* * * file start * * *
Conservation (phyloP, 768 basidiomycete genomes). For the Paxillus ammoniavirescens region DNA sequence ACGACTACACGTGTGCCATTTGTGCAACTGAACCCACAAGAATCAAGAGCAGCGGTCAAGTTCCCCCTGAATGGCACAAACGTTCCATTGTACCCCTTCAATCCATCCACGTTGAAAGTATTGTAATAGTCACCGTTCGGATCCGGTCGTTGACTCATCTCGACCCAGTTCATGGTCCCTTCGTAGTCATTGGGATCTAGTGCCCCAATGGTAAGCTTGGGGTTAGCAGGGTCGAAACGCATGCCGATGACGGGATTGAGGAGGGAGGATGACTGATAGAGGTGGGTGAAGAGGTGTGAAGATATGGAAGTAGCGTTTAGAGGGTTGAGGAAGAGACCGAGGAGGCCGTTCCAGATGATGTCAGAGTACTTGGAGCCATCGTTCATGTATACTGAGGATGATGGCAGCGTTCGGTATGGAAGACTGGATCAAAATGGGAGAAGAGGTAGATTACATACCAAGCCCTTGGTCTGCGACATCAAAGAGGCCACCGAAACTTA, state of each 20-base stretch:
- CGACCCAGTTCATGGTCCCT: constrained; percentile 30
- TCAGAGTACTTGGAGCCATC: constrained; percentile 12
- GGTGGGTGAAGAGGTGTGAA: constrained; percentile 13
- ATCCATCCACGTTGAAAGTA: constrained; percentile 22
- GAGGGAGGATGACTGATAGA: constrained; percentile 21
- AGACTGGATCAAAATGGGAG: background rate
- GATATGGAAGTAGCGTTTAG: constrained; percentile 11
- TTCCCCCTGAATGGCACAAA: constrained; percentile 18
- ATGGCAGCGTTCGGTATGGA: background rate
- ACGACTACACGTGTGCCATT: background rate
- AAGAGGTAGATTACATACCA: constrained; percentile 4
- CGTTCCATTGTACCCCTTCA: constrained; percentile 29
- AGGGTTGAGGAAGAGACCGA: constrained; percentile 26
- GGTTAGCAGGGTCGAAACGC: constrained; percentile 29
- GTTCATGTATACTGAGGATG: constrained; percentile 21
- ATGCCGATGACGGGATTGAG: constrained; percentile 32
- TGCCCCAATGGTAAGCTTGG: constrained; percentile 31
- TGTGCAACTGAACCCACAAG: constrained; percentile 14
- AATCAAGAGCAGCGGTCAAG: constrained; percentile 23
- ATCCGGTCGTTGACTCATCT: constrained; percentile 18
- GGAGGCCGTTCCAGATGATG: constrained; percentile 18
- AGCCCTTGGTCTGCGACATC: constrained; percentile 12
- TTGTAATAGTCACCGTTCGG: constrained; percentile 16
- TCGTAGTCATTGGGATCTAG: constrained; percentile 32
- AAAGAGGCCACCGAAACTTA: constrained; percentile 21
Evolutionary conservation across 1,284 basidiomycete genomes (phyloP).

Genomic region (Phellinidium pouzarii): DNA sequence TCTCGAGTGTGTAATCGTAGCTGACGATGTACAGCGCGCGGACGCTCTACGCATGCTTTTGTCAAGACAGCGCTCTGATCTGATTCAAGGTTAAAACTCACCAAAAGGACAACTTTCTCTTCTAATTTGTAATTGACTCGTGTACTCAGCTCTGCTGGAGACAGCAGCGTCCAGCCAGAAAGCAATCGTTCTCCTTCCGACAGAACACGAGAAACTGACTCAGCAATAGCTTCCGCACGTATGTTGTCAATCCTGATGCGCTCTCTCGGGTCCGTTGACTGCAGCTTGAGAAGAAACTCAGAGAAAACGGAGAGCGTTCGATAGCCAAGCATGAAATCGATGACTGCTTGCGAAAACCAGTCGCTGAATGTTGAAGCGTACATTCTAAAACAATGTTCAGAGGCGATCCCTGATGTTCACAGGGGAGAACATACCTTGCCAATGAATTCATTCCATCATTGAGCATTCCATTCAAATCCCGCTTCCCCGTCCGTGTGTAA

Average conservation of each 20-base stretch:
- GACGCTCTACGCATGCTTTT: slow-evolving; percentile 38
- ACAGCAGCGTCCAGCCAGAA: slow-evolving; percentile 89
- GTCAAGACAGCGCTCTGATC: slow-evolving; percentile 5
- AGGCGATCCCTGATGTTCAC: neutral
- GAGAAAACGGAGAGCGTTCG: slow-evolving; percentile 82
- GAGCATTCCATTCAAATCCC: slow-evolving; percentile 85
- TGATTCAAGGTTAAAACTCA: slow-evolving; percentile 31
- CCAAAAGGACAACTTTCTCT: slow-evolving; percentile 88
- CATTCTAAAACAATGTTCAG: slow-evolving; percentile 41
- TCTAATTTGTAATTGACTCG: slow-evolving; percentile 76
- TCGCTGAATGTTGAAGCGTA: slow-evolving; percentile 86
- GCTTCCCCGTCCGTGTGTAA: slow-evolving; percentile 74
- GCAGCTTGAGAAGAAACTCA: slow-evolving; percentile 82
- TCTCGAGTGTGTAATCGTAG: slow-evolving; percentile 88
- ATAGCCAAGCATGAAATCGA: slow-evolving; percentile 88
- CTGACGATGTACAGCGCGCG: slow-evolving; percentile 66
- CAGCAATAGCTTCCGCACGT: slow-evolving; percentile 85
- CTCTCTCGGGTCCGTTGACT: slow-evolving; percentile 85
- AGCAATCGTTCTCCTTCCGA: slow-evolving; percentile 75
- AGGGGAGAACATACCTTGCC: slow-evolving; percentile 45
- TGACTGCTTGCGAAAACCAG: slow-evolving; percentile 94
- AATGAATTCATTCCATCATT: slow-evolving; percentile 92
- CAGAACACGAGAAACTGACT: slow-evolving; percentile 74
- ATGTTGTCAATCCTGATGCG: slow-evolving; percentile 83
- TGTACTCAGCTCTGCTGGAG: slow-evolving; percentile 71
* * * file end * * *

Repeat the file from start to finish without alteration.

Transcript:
Conservation (phyloP, 768 basidiomycete genomes). For the Paxillus ammoniavirescens region DNA sequence ACGACTACACGTGTGCCATTTGTGCAACTGAACCCACAAGAATCAAGAGCAGCGGTCAAGTTCCCCCTGAATGGCACAAACGTTCCATTGTACCCCTTCAATCCATCCACGTTGAAAGTATTGTAATAGTCACCGTTCGGATCCGGTCGTTGACTCATCTCGACCCAGTTCATGGTCCCTTCGTAGTCATTGGGATCTAGTGCCCCAATGGTAAGCTTGGGGTTAGCAGGGTCGAAACGCATGCCGATGACGGGATTGAGGAGGGAGGATGACTGATAGAGGTGGGTGAAGAGGTGTGAAGATATGGAAGTAGCGTTTAGAGGGTTGAGGAAGAGACCGAGGAGGCCGTTCCAGATGATGTCAGAGTACTTGGAGCCATCGTTCATGTATACTGAGGATGATGGCAGCGTTCGGTATGGAAGACTGGATCAAAATGGGAGAAGAGGTAGATTACATACCAAGCCCTTGGTCTGCGACATCAAAGAGGCCACCGAAACTTA, state of each 20-base stretch:
- CGACCCAGTTCATGGTCCCT: constrained; percentile 30
- TCAGAGTACTTGGAGCCATC: constrained; percentile 12
- GGTGGGTGAAGAGGTGTGAA: constrained; percentile 13
- ATCCATCCACGTTGAAAGTA: constrained; percentile 22
- GAGGGAGGATGACTGATAGA: constrained; percentile 21
- AGACTGGATCAAAATGGGAG: background rate
- GATATGGAAGTAGCGTTTAG: constrained; percentile 11
- TTCCCCCTGAATGGCACAAA: constrained; percentile 18
- ATGGCAGCGTTCGGTATGGA: background rate
- ACGACTACACGTGTGCCATT: background rate
- AAGAGGTAGATTACATACCA: constrained; percentile 4
- CGTTCCATTGTACCCCTTCA: constrained; percentile 29
- AGGGTTGAGGAAGAGACCGA: constrained; percentile 26
- GGTTAGCAGGGTCGAAACGC: constrained; percentile 29
- GTTCATGTATACTGAGGATG: constrained; percentile 21
- ATGCCGATGACGGGATTGAG: constrained; percentile 32
- TGCCCCAATGGTAAGCTTGG: constrained; percentile 31
- TGTGCAACTGAACCCACAAG: constrained; percentile 14
- AATCAAGAGCAGCGGTCAAG: constrained; percentile 23
- ATCCGGTCGTTGACTCATCT: constrained; percentile 18
- GGAGGCCGTTCCAGATGATG: constrained; percentile 18
- AGCCCTTGGTCTGCGACATC: constrained; percentile 12
- TTGTAATAGTCACCGTTCGG: constrained; percentile 16
- TCGTAGTCATTGGGATCTAG: constrained; percentile 32
- AAAGAGGCCACCGAAACTTA: constrained; percentile 21
Evolutionary conservation across 1,284 basidiomycete genomes (phyloP).

Genomic region (Phellinidium pouzarii): DNA sequence TCTCGAGTGTGTAATCGTAGCTGACGATGTACAGCGCGCGGACGCTCTACGCATGCTTTTGTCAAGACAGCGCTCTGATCTGATTCAAGGTTAAAACTCACCAAAAGGACAACTTTCTCTTCTAATTTGTAATTGACTCGTGTACTCAGCTCTGCTGGAGACAGCAGCGTCCAGCCAGAAAGCAATCGTTCTCCTTCCGACAGAACACGAGAAACTGACTCAGCAATAGCTTCCGCACGTATGTTGTCAATCCTGATGCGCTCTCTCGGGTCCGTTGACTGCAGCTTGAGAAGAAACTCAGAGAAAACGGAGAGCGTTCGATAGCCAAGCATGAAATCGATGACTGCTTGCGAAAACCAGTCGCTGAATGTTGAAGCGTACATTCTAAAACAATGTTCAGAGGCGATCCCTGATGTTCACAGGGGAGAACATACCTTGCCAATGAATTCATTCCATCATTGAGCATTCCATTCAAATCCCGCTTCCCCGTCCGTGTGTAA

Average conservation of each 20-base stretch:
- GACGCTCTACGCATGCTTTT: slow-evolving; percentile 38
- ACAGCAGCGTCCAGCCAGAA: slow-evolving; percentile 89
- GTCAAGACAGCGCTCTGATC: slow-evolving; percentile 5
- AGGCGATCCCTGATGTTCAC: neutral
- GAGAAAACGGAGAGCGTTCG: slow-evolving; percentile 82
- GAGCATTCCATTCAAATCCC: slow-evolving; percentile 85
- TGATTCAAGGTTAAAACTCA: slow-evolving; percentile 31
- CCAAAAGGACAACTTTCTCT: slow-evolving; percentile 88
- CATTCTAAAACAATGTTCAG: slow-evolving; percentile 41
- TCTAATTTGTAATTGACTCG: slow-evolving; percentile 76
- TCGCTGAATGTTGAAGCGTA: slow-evolving; percentile 86
- GCTTCCCCGTCCGTGTGTAA: slow-evolving; percentile 74
- GCAGCTTGAGAAGAAACTCA: slow-evolving; percentile 82
- TCTCGAGTGTGTAATCGTAG: slow-evolving; percentile 88
- ATAGCCAAGCATGAAATCGA: slow-evolving; percentile 88
- CTGACGATGTACAGCGCGCG: slow-evolving; percentile 66
- CAGCAATAGCTTCCGCACGT: slow-evolving; percentile 85
- CTCTCTCGGGTCCGTTGACT: slow-evolving; percentile 85
- AGCAATCGTTCTCCTTCCGA: slow-evolving; percentile 75
- AGGGGAGAACATACCTTGCC: slow-evolving; percentile 45
- TGACTGCTTGCGAAAACCAG: slow-evolving; percentile 94
- AATGAATTCATTCCATCATT: slow-evolving; percentile 92
- CAGAACACGAGAAACTGACT: slow-evolving; percentile 74
- ATGTTGTCAATCCTGATGCG: slow-evolving; percentile 83
- TGTACTCAGCTCTGCTGGAG: slow-evolving; percentile 71